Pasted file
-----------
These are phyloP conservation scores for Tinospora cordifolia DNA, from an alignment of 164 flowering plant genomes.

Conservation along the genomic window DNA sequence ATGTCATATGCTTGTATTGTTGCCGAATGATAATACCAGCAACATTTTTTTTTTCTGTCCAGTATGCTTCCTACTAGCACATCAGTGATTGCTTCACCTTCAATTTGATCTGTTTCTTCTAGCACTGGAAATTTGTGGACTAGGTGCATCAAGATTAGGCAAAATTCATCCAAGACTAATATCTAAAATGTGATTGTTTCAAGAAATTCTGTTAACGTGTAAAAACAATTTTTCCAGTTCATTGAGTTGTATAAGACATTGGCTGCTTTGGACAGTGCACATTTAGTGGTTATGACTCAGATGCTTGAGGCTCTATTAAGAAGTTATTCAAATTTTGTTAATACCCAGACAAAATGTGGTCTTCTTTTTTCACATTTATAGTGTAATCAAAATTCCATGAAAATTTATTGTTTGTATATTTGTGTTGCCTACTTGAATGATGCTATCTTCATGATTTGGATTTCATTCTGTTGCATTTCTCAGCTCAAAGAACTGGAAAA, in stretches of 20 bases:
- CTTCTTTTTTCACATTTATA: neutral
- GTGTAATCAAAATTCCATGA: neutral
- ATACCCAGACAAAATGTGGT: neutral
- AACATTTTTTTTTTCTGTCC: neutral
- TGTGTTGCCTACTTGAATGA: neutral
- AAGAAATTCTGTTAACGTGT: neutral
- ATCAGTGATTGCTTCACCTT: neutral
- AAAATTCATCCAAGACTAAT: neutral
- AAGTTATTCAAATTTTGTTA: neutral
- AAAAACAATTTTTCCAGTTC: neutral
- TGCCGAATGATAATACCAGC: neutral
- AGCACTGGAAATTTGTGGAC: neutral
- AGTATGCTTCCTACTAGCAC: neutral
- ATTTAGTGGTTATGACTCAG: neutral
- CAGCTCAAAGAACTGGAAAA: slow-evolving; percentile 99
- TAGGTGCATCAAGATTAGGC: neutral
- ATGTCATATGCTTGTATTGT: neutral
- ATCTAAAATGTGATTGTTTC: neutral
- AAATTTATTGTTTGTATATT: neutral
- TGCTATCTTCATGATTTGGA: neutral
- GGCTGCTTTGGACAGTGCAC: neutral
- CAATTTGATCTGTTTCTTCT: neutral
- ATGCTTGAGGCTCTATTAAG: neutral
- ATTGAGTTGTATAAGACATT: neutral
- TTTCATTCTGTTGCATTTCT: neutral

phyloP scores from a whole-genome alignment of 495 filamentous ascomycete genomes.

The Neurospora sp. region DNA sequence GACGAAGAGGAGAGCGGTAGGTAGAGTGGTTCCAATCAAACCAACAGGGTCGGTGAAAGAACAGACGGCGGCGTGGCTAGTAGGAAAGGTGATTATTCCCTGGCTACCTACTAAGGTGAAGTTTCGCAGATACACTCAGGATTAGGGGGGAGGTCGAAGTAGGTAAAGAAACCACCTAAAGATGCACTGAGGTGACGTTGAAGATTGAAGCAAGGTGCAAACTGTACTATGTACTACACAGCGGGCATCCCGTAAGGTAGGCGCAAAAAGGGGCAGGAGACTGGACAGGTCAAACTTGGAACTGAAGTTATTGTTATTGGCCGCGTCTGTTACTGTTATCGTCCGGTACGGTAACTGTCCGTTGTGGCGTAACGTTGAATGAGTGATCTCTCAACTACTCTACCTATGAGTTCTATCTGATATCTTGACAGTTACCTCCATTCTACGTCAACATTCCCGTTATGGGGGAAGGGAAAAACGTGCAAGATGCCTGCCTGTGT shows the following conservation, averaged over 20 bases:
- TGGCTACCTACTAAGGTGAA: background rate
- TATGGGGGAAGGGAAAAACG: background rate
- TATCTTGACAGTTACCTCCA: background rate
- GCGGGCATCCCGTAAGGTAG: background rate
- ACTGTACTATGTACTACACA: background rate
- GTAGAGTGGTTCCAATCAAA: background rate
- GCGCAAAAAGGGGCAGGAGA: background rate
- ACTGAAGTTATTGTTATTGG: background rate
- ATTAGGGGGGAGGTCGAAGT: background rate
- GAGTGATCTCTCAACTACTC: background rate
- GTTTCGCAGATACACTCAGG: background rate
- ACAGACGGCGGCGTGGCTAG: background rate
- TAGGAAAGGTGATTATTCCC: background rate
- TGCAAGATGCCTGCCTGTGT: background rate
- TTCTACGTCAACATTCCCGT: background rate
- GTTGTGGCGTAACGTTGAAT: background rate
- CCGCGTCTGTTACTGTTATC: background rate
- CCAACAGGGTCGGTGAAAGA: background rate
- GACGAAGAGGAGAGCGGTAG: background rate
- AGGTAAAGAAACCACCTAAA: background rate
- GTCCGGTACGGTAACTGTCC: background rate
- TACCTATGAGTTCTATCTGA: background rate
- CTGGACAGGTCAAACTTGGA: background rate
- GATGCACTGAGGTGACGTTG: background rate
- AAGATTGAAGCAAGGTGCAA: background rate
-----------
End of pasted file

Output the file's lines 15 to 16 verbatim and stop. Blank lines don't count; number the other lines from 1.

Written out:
- AGTATGCTTCCTACTAGCAC: neutral
- ATTTAGTGGTTATGACTCAG: neutral